October’s MD Update: Dr. Jones Speaks “Going on Offense Against Cancer”

Our very own Dr. Whitney Jones graced the cover of MD-Update’s October issue.  Read about how he embraces preventative measures to beat colon cancer before it starts in the following article.

“We spend a lot of money on healthcare and health insurance. The problem is, we’re not spending enough on prevention.”— Whitney Jones, MD

 In the movie “Karate Kid,” there’s a scene where Mr. Miyagi asks the title character if he’s training to fight. In his light bulb moment, the student responds that he trains, “So I won’t have to fight.”

Make no mistake, Whitney Jones, MD, knows how to treat cancer. He’s trained for it and has years of experience in it. But it’s a fight he would prefer doesn’t take place.

“We’re going on offense against cancer,” says Jones, a gastroenterologist at Gastroenterology Health Partners (GHP) in Louisville. “We are working on becoming the number one state and the first in the nation to develop programs where we can use genetic testing. We spend a lot of money on healthcare and health insurance. The problem is, we’re not spending enough on prevention. The cost of cancer treatments totally overwhelms the cost of prevention.”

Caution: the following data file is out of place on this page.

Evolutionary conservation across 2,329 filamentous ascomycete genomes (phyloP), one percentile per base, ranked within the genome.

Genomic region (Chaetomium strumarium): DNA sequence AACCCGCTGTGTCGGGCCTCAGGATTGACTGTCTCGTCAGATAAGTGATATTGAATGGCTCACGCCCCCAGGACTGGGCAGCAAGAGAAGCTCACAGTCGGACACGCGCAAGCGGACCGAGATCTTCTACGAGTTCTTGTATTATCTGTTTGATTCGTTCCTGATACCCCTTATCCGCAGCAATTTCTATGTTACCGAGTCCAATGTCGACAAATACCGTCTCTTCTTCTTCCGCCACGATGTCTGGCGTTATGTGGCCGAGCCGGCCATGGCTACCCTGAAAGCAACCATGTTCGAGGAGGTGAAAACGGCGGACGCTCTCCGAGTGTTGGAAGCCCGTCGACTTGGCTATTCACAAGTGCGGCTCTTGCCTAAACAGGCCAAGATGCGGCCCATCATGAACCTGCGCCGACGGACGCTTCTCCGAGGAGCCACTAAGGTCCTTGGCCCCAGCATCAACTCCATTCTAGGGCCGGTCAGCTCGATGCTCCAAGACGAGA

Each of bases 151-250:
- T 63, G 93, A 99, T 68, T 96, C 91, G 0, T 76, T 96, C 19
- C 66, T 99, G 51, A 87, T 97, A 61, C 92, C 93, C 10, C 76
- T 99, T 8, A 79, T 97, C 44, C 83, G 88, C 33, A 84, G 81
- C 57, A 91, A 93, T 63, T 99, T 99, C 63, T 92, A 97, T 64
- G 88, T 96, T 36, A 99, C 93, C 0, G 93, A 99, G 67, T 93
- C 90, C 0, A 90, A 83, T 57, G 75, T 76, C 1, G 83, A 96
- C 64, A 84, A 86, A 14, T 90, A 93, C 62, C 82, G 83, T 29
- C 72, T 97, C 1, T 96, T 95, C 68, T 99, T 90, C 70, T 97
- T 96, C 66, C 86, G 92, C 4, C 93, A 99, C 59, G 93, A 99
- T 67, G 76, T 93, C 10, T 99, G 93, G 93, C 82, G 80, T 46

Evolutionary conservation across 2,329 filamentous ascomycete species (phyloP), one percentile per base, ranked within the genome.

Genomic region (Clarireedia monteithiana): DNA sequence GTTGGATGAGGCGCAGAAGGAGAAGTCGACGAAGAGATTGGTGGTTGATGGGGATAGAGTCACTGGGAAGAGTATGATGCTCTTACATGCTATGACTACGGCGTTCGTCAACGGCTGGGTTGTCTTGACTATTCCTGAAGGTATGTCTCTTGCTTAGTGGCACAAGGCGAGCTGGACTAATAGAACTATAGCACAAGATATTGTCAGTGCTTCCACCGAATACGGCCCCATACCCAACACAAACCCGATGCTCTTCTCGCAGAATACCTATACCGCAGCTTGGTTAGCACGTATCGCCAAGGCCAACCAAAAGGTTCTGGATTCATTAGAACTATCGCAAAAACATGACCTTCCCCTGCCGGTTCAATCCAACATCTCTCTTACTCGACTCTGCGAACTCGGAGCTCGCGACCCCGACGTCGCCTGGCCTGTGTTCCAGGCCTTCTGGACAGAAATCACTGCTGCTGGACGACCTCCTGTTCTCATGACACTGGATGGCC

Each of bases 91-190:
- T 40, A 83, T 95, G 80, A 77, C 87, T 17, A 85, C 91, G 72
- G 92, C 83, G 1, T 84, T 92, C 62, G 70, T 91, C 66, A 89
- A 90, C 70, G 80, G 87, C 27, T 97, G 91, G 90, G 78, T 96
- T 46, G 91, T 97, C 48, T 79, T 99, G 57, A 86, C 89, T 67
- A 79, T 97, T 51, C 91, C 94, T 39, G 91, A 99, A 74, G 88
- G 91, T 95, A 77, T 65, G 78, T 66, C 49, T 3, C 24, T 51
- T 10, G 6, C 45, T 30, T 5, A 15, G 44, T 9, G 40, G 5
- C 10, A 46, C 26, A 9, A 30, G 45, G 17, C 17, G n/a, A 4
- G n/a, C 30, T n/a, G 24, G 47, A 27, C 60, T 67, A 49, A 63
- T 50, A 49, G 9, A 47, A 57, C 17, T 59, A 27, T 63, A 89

That has been the central message and purpose of the Kentucky Colon Cancer Prevention Project, which Jones helped found in 2004. The project’s work includes education, advocacy, survivor support, and health system change.

“It put the work of the state in front of the legislature,” Jones says, noting that a diverse group of leaders from across the state formed the project’s advisory committee. “It added a mix of healthcare, politics, and business that was catalytic.”

The project has received state funding as well as additional funding from the Kentucky Cancer Foundation, which Jones also helped found in 2012. “We have helped pay for a lot of uninsured people to get colorectal cancer screening,” Jones says.

The impact of the Colon Cancer Prevention Project is reflected in the state’s improvement versus the rest of the country. Jones notes that Kentucky ranked 49th out of 50 in the nation in colon cancer prevention statistics when the project was launched. The state also had the highest rates of incidence and mortality in the nation. Earlier this year, Kentucky ranked 17th best in the nation in the same colon cancer related categories and earned an American Cancer Society Achievement Award for the most improved state in the nation for colorectal screening over the past 15 years.

“When we started our work at the Colon Cancer Prevention Project, there was a huge gap between what could be done and what we were doing,” Jones says. “It’s been a broad coalition, including many of our state leaders and city officials. I think it’s proven that Kentucky can address its own problems, we can develop solutions, we can implement them locally, and we can save lives and save money.”

Read the full article here:

Common Causes of Constipation

Constipation is often defined by tough, hard to pass bowel movements that occur infrequently. Other signs and symptoms include bloating, having the sensation of an incomplete evacuation, abdominal pain and blood present in the stool.